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Musically, as he seemed to be in life, Buddy Rich was practically bulletproof. For that reason, Lightyear's recent release of this 1978 performance is really beyond criticism, and for Rich fans, a newly issued live recording is cause for celebration. Regardless, this set is as representative of the power and authority of the drummer and his band in prime form as anything else in his catalog.
The level of performance Rich demanded of his bands and himself is legendary, so it's expected that the performances captured here would be impossibly strong, and they most certainly are, yet No Funny Hats stands out amongst the other mid/late-'70s BR band recordings. A particularly tight ensemble, a thematically well-balanced set, and excellent recording quality are the reasons. That last attribute is certainly a welcome aspect not often expected from live recordings of "vintage performances issued on minor labels.
As might be expected, the setlist highlights the jazz/funk approach that the Rich band was known for in the '70s, and Rich associates Steve Marcus (tenor and soprano saxophones), Andy Fusco (alto saxophone), and Bob Kay (piano) are all in able attendance. Marcus in particular is in fine form, his wide-ranging near-Dolphyisms punctuating through the bass drum bombs on Kay's bluesy "Grand Concourse and his soprano careening effortlessly through Bob Mintzer's "Slow Funk, both Rich band staples.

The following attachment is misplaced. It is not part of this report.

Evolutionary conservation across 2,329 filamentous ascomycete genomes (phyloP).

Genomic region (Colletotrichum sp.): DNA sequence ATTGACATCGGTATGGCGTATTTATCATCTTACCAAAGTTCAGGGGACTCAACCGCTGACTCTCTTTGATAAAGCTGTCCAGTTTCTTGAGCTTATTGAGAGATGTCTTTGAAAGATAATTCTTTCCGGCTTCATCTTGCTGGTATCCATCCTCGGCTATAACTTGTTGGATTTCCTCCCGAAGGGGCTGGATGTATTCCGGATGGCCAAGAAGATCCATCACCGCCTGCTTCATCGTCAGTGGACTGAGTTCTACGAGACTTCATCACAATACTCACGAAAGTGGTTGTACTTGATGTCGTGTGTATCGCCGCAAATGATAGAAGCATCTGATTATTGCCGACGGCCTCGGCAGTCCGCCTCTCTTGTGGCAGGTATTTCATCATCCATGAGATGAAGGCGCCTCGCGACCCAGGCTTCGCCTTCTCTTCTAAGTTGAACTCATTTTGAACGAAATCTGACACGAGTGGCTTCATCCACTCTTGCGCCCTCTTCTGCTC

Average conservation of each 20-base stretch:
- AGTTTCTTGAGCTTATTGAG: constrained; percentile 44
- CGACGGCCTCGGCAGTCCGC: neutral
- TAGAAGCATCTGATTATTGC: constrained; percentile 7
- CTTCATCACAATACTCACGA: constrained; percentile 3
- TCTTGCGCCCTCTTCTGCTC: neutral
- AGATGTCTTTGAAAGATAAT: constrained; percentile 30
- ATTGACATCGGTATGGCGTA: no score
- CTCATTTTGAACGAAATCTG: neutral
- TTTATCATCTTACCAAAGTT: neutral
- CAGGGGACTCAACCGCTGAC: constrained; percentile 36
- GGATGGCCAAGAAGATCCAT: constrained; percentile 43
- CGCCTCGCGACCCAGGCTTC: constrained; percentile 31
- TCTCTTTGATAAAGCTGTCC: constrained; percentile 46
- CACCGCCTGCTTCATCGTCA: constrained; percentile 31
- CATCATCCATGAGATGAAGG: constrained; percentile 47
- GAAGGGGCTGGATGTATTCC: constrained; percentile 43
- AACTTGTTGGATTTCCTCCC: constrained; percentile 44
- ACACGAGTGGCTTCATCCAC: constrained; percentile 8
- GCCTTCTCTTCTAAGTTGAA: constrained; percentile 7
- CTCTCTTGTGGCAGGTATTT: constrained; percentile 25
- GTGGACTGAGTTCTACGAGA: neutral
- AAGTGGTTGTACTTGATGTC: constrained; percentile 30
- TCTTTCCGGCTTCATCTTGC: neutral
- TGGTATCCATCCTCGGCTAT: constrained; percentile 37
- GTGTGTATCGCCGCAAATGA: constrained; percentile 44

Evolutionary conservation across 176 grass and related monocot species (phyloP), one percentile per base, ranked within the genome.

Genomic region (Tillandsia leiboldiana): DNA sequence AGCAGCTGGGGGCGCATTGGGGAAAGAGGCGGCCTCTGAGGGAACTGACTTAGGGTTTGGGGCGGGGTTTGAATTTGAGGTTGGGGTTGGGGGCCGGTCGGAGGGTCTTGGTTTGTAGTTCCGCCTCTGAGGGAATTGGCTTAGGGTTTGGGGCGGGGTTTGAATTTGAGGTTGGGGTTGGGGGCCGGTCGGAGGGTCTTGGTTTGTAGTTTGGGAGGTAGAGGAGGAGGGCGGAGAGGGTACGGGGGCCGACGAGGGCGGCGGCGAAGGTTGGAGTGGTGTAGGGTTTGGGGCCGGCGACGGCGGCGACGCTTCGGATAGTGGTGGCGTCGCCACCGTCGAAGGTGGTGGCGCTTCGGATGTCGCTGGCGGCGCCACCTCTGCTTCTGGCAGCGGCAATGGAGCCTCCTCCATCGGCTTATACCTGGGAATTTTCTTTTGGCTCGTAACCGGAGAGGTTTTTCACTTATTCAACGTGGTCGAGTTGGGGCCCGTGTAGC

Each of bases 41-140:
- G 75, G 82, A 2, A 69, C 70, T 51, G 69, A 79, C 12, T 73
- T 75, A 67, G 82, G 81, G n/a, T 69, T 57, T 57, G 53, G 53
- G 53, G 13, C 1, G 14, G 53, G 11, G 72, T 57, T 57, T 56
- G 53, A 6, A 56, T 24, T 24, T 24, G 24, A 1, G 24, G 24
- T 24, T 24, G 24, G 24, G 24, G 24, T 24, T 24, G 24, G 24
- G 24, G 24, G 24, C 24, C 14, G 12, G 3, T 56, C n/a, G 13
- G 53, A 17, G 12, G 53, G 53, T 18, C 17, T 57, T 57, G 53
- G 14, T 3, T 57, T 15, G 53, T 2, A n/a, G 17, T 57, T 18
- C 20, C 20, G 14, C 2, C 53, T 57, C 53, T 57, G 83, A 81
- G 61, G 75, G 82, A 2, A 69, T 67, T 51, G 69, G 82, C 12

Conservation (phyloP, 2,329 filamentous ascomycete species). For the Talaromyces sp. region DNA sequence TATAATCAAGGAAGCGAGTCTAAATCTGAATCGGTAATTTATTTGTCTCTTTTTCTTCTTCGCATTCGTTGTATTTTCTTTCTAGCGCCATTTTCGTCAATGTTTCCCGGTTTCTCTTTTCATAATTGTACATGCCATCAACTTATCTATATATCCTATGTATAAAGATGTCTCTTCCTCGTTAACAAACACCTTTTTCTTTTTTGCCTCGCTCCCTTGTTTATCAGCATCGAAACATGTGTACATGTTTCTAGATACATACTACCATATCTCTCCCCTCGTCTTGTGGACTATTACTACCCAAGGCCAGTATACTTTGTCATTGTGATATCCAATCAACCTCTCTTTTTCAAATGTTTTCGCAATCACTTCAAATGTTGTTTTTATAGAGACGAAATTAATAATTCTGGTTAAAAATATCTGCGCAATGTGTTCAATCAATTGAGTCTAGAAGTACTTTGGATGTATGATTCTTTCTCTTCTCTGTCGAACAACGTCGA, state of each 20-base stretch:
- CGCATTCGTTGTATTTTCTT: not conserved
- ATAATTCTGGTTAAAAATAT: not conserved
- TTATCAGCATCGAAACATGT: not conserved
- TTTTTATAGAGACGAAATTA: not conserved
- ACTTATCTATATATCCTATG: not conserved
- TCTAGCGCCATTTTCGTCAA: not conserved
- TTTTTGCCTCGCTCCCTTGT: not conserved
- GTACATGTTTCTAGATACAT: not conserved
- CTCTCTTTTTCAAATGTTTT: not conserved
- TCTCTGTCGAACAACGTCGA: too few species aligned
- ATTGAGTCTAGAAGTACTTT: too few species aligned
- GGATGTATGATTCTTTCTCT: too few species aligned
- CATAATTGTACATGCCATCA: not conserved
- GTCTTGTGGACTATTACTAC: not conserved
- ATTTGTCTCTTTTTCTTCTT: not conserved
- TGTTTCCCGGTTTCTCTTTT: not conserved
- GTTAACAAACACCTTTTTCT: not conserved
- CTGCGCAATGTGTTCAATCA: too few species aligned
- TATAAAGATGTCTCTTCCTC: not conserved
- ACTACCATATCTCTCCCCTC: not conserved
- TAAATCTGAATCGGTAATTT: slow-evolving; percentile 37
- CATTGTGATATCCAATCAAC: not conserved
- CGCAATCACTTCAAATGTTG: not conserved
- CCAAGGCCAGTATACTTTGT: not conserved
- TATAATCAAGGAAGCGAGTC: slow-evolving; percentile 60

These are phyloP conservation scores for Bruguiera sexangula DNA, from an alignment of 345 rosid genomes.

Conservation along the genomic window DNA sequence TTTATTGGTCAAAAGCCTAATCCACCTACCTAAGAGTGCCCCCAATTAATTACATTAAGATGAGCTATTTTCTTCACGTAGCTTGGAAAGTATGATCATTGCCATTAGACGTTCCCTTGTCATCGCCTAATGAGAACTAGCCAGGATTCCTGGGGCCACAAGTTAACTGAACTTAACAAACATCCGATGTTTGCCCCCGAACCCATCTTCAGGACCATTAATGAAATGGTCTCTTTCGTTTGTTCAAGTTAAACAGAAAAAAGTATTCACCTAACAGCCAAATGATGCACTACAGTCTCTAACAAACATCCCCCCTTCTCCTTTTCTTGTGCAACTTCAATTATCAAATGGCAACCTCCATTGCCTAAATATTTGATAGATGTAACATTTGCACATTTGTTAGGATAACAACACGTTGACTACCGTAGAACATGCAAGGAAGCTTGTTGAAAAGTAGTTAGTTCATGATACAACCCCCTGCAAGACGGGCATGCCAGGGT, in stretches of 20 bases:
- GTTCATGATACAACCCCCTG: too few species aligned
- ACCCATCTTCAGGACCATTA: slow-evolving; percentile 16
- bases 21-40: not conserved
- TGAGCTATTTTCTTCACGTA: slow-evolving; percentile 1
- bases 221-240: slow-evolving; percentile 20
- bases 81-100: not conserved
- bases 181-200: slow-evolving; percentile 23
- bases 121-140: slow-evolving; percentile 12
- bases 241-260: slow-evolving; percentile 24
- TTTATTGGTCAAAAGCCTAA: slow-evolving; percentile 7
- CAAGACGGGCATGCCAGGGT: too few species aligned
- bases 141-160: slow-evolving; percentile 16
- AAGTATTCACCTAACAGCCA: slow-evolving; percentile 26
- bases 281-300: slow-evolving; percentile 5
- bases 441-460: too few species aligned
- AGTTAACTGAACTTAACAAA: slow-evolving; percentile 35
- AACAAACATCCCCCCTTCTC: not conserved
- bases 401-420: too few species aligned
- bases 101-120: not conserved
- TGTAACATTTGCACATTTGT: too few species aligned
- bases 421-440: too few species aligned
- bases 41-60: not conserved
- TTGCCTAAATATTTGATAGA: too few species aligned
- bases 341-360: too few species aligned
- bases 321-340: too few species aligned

Kay's lyricism adds additional contrast in the lone "trio" tunethe understated (but sprightly) reading of "Someday My Prince Will Come, which also features some wonderfully subtle brushwork by the leader and a lithe electric bass solo by Tom Warrington. The set ends, inevitably, with "West Side Story. Buddy Rich and crew predictably blow the doors down, though the certain calculation to the closer doesn't make the result any less jaw dropping. Throughout, Rich is Richno compromises, pushing relentlessly and explosively.
Why No Funny Hats is just surfacing now is a mystery. At the least it represents a welcome addition to the Buddy Rich canon, but clearly it also stands as a testament to a fine band and a leader still in peak form. Recommended.
Track Listing: Intro; Grand Concourse; Bugle Call Rag; Tales of Rhoda Rat; Slow Funk; Someday My Prince Will Come; West Side Story
Personnel: Andy Fusco: Sax (Alto); Bill Holman: Arranger; Dave Kennedy: Trumpet; Dale Kirkland: Trombone; Steve Marcus: Sax (Tenor, Soprano); John Marshall: Trumpet; Bob Mintzer: Arranger; John Mosca: Trombone; Darren Newitt: Cover Design; Gary Pribeck: Sax (Tenor); Bill Reddie: Arranger; Buddy Rich: Drums, Leader; Cathie Rich: Liner Notes; Paul Salvo: Trumpet; Chuck Schmidt: Trumpet; Greg "Frosty" Smith: Sax (Baritone); Tom Warrington: Bass; Chuck Wilson: Sax (Alto)
The best show I ever attended was going with my father to see Dizzy Gillespie play at the Royal Festival Hall in London, England. Dizzy was a man full of charisma and play. He managed to get four different sections of the audience to sing four different vocal parts in one song
The best show I ever attended was going with my father to see Dizzy Gillespie play at the Royal Festival Hall in London, England. Dizzy was a man full of charisma and play. He managed to get four different sections of the audience to sing four different vocal parts in one song. He captured everyone's attention and got us all up on our feet dancing alongside him to this incredible music we call jazz.